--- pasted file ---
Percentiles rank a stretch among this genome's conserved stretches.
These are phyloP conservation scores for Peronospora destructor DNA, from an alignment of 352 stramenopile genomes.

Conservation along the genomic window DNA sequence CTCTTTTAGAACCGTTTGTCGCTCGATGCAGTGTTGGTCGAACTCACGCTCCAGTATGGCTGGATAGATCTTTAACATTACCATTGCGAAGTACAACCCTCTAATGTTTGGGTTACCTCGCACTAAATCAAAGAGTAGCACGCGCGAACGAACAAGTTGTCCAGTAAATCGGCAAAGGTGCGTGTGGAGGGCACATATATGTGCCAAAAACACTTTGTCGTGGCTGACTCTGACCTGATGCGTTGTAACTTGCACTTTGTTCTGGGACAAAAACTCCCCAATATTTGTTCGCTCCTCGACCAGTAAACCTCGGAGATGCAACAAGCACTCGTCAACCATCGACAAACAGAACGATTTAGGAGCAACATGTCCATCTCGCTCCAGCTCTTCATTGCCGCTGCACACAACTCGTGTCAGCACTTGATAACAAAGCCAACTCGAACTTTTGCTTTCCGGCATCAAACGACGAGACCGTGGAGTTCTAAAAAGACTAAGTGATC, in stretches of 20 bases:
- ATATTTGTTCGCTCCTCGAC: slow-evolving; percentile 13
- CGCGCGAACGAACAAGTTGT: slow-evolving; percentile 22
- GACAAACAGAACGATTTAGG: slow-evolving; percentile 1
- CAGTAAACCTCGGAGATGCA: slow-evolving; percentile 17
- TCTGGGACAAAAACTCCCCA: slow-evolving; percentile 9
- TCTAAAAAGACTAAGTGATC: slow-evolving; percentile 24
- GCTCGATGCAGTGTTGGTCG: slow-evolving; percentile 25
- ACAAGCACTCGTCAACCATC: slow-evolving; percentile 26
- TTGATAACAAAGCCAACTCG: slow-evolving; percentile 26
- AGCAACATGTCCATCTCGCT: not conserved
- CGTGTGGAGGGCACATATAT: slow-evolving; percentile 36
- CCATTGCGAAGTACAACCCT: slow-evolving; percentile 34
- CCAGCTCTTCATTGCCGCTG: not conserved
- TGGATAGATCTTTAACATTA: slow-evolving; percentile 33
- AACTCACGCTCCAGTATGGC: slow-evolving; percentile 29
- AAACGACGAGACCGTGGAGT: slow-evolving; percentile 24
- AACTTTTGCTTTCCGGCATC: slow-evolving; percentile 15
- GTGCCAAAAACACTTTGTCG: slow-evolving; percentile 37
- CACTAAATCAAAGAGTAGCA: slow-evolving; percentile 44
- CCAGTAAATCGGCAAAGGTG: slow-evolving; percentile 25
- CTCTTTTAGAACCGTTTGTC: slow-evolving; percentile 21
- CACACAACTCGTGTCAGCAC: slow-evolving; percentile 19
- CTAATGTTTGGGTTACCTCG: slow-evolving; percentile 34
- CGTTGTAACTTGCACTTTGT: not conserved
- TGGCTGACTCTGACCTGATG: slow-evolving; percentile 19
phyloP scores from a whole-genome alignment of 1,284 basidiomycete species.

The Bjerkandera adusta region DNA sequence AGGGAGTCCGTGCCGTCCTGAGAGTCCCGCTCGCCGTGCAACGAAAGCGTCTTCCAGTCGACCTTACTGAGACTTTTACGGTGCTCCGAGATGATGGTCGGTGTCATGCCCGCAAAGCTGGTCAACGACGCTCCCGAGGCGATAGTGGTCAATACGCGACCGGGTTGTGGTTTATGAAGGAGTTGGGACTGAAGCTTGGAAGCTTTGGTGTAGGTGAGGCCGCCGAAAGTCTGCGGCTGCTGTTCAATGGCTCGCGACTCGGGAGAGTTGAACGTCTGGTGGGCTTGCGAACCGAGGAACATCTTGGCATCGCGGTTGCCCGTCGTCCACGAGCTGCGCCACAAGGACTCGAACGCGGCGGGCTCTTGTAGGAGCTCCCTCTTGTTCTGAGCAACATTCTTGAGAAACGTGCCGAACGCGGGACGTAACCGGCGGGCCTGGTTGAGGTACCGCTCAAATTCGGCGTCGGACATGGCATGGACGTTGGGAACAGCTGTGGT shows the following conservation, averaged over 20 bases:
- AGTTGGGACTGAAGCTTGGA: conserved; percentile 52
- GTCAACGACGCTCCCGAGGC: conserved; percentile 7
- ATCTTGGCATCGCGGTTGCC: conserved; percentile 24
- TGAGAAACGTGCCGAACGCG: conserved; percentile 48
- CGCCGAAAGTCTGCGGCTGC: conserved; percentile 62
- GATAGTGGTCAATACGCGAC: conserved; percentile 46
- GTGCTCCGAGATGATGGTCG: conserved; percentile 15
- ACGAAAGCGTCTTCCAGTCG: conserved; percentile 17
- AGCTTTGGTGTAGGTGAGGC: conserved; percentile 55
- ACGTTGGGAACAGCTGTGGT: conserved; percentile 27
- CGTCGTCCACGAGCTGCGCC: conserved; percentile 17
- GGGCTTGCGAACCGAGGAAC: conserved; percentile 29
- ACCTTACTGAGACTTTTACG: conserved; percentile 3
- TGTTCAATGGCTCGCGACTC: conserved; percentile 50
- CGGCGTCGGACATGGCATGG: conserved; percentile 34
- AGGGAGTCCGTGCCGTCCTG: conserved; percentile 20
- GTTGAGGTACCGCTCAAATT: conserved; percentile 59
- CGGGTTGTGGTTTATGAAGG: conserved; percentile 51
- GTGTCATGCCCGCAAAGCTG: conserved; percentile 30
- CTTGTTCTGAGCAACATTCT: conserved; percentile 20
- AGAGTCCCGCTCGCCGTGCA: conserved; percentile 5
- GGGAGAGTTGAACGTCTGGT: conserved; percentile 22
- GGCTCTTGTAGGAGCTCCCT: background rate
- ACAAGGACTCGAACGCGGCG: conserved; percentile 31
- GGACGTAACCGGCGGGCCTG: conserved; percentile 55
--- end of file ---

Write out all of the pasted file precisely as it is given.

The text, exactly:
Percentiles rank a stretch among this genome's conserved stretches.
These are phyloP conservation scores for Peronospora destructor DNA, from an alignment of 352 stramenopile genomes.

Conservation along the genomic window DNA sequence CTCTTTTAGAACCGTTTGTCGCTCGATGCAGTGTTGGTCGAACTCACGCTCCAGTATGGCTGGATAGATCTTTAACATTACCATTGCGAAGTACAACCCTCTAATGTTTGGGTTACCTCGCACTAAATCAAAGAGTAGCACGCGCGAACGAACAAGTTGTCCAGTAAATCGGCAAAGGTGCGTGTGGAGGGCACATATATGTGCCAAAAACACTTTGTCGTGGCTGACTCTGACCTGATGCGTTGTAACTTGCACTTTGTTCTGGGACAAAAACTCCCCAATATTTGTTCGCTCCTCGACCAGTAAACCTCGGAGATGCAACAAGCACTCGTCAACCATCGACAAACAGAACGATTTAGGAGCAACATGTCCATCTCGCTCCAGCTCTTCATTGCCGCTGCACACAACTCGTGTCAGCACTTGATAACAAAGCCAACTCGAACTTTTGCTTTCCGGCATCAAACGACGAGACCGTGGAGTTCTAAAAAGACTAAGTGATC, in stretches of 20 bases:
- ATATTTGTTCGCTCCTCGAC: slow-evolving; percentile 13
- CGCGCGAACGAACAAGTTGT: slow-evolving; percentile 22
- GACAAACAGAACGATTTAGG: slow-evolving; percentile 1
- CAGTAAACCTCGGAGATGCA: slow-evolving; percentile 17
- TCTGGGACAAAAACTCCCCA: slow-evolving; percentile 9
- TCTAAAAAGACTAAGTGATC: slow-evolving; percentile 24
- GCTCGATGCAGTGTTGGTCG: slow-evolving; percentile 25
- ACAAGCACTCGTCAACCATC: slow-evolving; percentile 26
- TTGATAACAAAGCCAACTCG: slow-evolving; percentile 26
- AGCAACATGTCCATCTCGCT: not conserved
- CGTGTGGAGGGCACATATAT: slow-evolving; percentile 36
- CCATTGCGAAGTACAACCCT: slow-evolving; percentile 34
- CCAGCTCTTCATTGCCGCTG: not conserved
- TGGATAGATCTTTAACATTA: slow-evolving; percentile 33
- AACTCACGCTCCAGTATGGC: slow-evolving; percentile 29
- AAACGACGAGACCGTGGAGT: slow-evolving; percentile 24
- AACTTTTGCTTTCCGGCATC: slow-evolving; percentile 15
- GTGCCAAAAACACTTTGTCG: slow-evolving; percentile 37
- CACTAAATCAAAGAGTAGCA: slow-evolving; percentile 44
- CCAGTAAATCGGCAAAGGTG: slow-evolving; percentile 25
- CTCTTTTAGAACCGTTTGTC: slow-evolving; percentile 21
- CACACAACTCGTGTCAGCAC: slow-evolving; percentile 19
- CTAATGTTTGGGTTACCTCG: slow-evolving; percentile 34
- CGTTGTAACTTGCACTTTGT: not conserved
- TGGCTGACTCTGACCTGATG: slow-evolving; percentile 19
phyloP scores from a whole-genome alignment of 1,284 basidiomycete species.

The Bjerkandera adusta region DNA sequence AGGGAGTCCGTGCCGTCCTGAGAGTCCCGCTCGCCGTGCAACGAAAGCGTCTTCCAGTCGACCTTACTGAGACTTTTACGGTGCTCCGAGATGATGGTCGGTGTCATGCCCGCAAAGCTGGTCAACGACGCTCCCGAGGCGATAGTGGTCAATACGCGACCGGGTTGTGGTTTATGAAGGAGTTGGGACTGAAGCTTGGAAGCTTTGGTGTAGGTGAGGCCGCCGAAAGTCTGCGGCTGCTGTTCAATGGCTCGCGACTCGGGAGAGTTGAACGTCTGGTGGGCTTGCGAACCGAGGAACATCTTGGCATCGCGGTTGCCCGTCGTCCACGAGCTGCGCCACAAGGACTCGAACGCGGCGGGCTCTTGTAGGAGCTCCCTCTTGTTCTGAGCAACATTCTTGAGAAACGTGCCGAACGCGGGACGTAACCGGCGGGCCTGGTTGAGGTACCGCTCAAATTCGGCGTCGGACATGGCATGGACGTTGGGAACAGCTGTGGT shows the following conservation, averaged over 20 bases:
- AGTTGGGACTGAAGCTTGGA: conserved; percentile 52
- GTCAACGACGCTCCCGAGGC: conserved; percentile 7
- ATCTTGGCATCGCGGTTGCC: conserved; percentile 24
- TGAGAAACGTGCCGAACGCG: conserved; percentile 48
- CGCCGAAAGTCTGCGGCTGC: conserved; percentile 62
- GATAGTGGTCAATACGCGAC: conserved; percentile 46
- GTGCTCCGAGATGATGGTCG: conserved; percentile 15
- ACGAAAGCGTCTTCCAGTCG: conserved; percentile 17
- AGCTTTGGTGTAGGTGAGGC: conserved; percentile 55
- ACGTTGGGAACAGCTGTGGT: conserved; percentile 27
- CGTCGTCCACGAGCTGCGCC: conserved; percentile 17
- GGGCTTGCGAACCGAGGAAC: conserved; percentile 29
- ACCTTACTGAGACTTTTACG: conserved; percentile 3
- TGTTCAATGGCTCGCGACTC: conserved; percentile 50
- CGGCGTCGGACATGGCATGG: conserved; percentile 34
- AGGGAGTCCGTGCCGTCCTG: conserved; percentile 20
- GTTGAGGTACCGCTCAAATT: conserved; percentile 59
- CGGGTTGTGGTTTATGAAGG: conserved; percentile 51
- GTGTCATGCCCGCAAAGCTG: conserved; percentile 30
- CTTGTTCTGAGCAACATTCT: conserved; percentile 20
- AGAGTCCCGCTCGCCGTGCA: conserved; percentile 5
- GGGAGAGTTGAACGTCTGGT: conserved; percentile 22
- GGCTCTTGTAGGAGCTCCCT: background rate
- ACAAGGACTCGAACGCGGCG: conserved; percentile 31
- GGACGTAACCGGCGGGCCTG: conserved; percentile 55